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Dr. John Sullivan

Dr John Sullivan is an internationally known HR thought-leader from the Silicon Valley who specializes in providing bold and high business impact; strategic Talent Management solutions to large corporations. He’s a prolific author with over 900 articles and 10 books covering all areas of Talent Management. He has written over a dozen white papers, conducted over 50 webinars, dozens of workshops and he has been featured in over 35 videos. He is an engaging corporate speaker who has excited audiences at over 300 corporations / organizations in 30 countries on all 6 continents. His ideas have appeared in every major business source including the Wall Street Journal, Fortune, BusinessWeek, Fast Company, CFO, Inc., NY Times, SmartMoney, USA Today, HBR and the Financial Times. He has been interviewed on CNN and the CBS and ABC nightly news, NPR, as well many local TV and radio outlets. Fast Company called him the "Michael Jordan of Hiring”, Staffing.org called him “the father of HR metrics” and SHRM called him “One of the industries most respected strategists”. He was selected among HR’s “Top 10 Leading Thinkers” and he was ranked #8 among the top 25 online influencers in Talent Management. He served as the Chief Talent Officer of Agilent Technologies, the HP spinoff with 43,000 employees and he was the CEO of the Business Development Center, a minority business consulting firm in Bakersfield, California. He is currently a Professor of Management at San Francisco State (1982 – present). His articles can be found all over the Internet and on his popular website www.drjohnsullivan.com and on www.ERE.Net. He lives in Pacifica, California.

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The Top 10 Thought-provoking CFO ‘Questions From Hell’ for Recruiting Leaders

by Apr 13, 2015, 5:02 am ET

Screen Shot 2015-04-09 at 1.19.50 PMRecruiting questions from hell that most recruiting leaders can’t answer 

May I suggest that this may be the most thought-provoking recruiting article that you read this year. It is thought provoking because it covers mind-numbing questions that you are likely to get covering the business impacts of recruiting.

Answering tough questions is becoming more critical, because as the business world becomes more highly competitive and thus data driven, it has become increasingly more common for senior executives to literally grill functional leaders who are requesting continuing budget support with scary and difficult-to-answer questions. I call these inquiries “questions from hell” and in recruiting they include questions like “Show me the ROI of recruiting?” or “Show me how recruiting provides us with a competitive advantage?”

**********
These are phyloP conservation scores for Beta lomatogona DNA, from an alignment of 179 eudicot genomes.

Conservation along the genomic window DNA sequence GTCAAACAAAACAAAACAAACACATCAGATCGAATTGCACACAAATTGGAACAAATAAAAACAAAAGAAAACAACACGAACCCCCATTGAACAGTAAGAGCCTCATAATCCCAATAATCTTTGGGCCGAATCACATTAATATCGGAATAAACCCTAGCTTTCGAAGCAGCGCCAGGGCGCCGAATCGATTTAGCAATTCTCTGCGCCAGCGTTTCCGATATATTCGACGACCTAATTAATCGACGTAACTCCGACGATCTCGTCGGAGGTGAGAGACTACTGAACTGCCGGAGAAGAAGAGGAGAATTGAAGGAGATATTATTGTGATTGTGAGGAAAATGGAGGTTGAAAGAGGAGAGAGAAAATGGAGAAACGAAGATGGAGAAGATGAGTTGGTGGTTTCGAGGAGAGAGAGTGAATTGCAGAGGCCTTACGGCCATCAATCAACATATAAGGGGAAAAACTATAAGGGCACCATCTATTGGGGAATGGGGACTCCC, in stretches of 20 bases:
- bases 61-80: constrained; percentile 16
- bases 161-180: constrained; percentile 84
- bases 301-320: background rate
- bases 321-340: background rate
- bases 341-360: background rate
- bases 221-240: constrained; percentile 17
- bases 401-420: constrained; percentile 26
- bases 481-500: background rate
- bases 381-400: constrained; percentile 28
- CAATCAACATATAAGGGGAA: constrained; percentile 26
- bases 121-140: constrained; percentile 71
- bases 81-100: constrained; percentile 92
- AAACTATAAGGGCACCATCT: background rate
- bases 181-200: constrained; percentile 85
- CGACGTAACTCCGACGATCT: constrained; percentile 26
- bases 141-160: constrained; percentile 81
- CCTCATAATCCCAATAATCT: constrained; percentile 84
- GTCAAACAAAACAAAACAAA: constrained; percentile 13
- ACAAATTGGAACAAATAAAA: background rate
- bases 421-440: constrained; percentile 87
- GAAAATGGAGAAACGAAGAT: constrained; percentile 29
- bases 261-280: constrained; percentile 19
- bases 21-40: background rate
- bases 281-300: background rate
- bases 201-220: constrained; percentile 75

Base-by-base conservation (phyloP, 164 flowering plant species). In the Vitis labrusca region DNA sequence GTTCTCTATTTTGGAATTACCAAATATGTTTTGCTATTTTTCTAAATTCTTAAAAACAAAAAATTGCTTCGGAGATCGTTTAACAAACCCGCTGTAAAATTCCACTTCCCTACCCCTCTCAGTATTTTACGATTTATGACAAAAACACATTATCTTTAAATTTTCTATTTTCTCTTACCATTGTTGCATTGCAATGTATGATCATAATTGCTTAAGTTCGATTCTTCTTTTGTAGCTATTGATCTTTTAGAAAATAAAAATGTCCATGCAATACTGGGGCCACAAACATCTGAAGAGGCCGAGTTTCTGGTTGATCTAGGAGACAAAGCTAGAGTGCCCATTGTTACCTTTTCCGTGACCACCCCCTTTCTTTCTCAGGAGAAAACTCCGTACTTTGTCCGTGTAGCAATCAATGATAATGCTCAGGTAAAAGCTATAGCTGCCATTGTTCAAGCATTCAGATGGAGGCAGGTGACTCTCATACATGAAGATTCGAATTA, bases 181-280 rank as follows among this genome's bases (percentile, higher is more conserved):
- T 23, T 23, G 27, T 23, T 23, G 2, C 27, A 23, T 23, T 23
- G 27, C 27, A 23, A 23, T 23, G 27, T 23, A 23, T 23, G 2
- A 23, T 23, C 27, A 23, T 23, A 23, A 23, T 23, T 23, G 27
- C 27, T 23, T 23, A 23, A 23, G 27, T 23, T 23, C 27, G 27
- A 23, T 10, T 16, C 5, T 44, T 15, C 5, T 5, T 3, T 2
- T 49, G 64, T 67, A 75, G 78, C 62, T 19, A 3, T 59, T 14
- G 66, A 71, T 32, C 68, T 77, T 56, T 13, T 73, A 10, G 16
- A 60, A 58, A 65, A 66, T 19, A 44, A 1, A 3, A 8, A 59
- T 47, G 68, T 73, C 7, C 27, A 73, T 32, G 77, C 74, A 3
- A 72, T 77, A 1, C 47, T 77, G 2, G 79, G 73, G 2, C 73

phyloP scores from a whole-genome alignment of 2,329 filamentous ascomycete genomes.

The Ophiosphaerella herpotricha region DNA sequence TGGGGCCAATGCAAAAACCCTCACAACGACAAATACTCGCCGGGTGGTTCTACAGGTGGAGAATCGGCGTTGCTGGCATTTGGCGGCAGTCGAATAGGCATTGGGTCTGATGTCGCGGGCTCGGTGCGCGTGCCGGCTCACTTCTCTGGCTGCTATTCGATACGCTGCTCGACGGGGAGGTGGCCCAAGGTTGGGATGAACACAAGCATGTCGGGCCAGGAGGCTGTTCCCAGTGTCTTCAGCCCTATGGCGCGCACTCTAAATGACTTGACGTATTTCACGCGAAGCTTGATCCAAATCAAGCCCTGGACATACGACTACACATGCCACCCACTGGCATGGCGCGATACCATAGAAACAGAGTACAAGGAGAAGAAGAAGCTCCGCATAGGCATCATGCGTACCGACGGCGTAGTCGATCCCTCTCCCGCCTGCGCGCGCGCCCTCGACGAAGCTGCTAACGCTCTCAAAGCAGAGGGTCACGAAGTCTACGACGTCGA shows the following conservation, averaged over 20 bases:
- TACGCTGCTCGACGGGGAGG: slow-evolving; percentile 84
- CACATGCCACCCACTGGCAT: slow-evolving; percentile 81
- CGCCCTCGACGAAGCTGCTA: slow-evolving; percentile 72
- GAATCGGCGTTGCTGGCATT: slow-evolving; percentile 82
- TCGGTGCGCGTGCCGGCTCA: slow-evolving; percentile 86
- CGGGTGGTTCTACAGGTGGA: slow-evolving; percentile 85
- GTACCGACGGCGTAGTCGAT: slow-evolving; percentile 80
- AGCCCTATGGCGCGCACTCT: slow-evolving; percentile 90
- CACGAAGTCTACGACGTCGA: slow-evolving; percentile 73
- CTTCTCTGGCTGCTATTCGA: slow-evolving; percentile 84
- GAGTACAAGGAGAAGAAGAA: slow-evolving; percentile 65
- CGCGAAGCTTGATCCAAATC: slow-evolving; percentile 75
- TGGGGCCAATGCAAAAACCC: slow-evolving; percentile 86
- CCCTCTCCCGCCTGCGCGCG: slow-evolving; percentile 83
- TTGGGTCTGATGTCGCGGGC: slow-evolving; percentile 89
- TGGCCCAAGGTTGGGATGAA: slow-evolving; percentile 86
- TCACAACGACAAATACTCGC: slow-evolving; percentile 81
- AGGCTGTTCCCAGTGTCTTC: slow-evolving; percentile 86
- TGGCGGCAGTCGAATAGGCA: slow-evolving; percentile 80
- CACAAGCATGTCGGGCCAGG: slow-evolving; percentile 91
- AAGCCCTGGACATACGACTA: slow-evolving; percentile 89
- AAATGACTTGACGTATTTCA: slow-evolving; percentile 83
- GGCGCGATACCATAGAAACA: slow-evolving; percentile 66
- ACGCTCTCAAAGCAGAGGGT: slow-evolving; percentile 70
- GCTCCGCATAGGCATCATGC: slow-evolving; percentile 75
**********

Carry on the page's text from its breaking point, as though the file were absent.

Some also call them “bone-chilling questions” because they can create instant panic in leaders when making budget or new program presentations. Executives from finance, marketing, customer service, and supply chain routinely come prepared with great answers to these tough questions. However, during my many years of researching and practicing recruiting, I have been continually disappointed in the level of business acumen and the ability of many recruiting leaders to answer these “questions from hell,” when they are posed by their CEO, the COO, or the toughest questioner of all, the CFO.

What CEOs, COOs, and CFOs Want to Know About Recruiting And Its Impacts keep reading…

Increased Recruiting Spending Gets You in the NCAA Tournament and Improves Business Results

by Apr 6, 2015, 5:53 am ET

Screen Shot 2015-04-02 at 12.58.03 PMThe data is in and it’s clear that heavy spending on recruiting is critical if a university wants to get into the men’s NCAA tournament. This positive correlation between recruiting spending and success in sports should be noted by corporate recruiting leaders because it could help support their business case for increased corporate spending on recruiting.

The impact of heavy spending on recruiting in men’s basketball is clear and hard to refute. The eight teams that have gotten into the tournament each year over a five-year period spent an average of three-and-a-half times more on recruiting than teams that never made the tournament over those same five years. The top three schools that spent the most on recruiting each spent approximately $2 million per year (Kansas, Louisville, and Kentucky), which was more than 30 times the average recruiting budget of the schools that never made the tournament. An excellent analysis conducted by USA Today “found a correlation between schools that spend big on recruiting and schools that had success making the NCAA tournament from 2010 to 2014.”

Additional Indications of the High Impact of Recruiting keep reading…

Revealing the ‘HR Professional of the Decade’ – Laszlo Bock of Google

by Mar 30, 2015, 5:45 am ET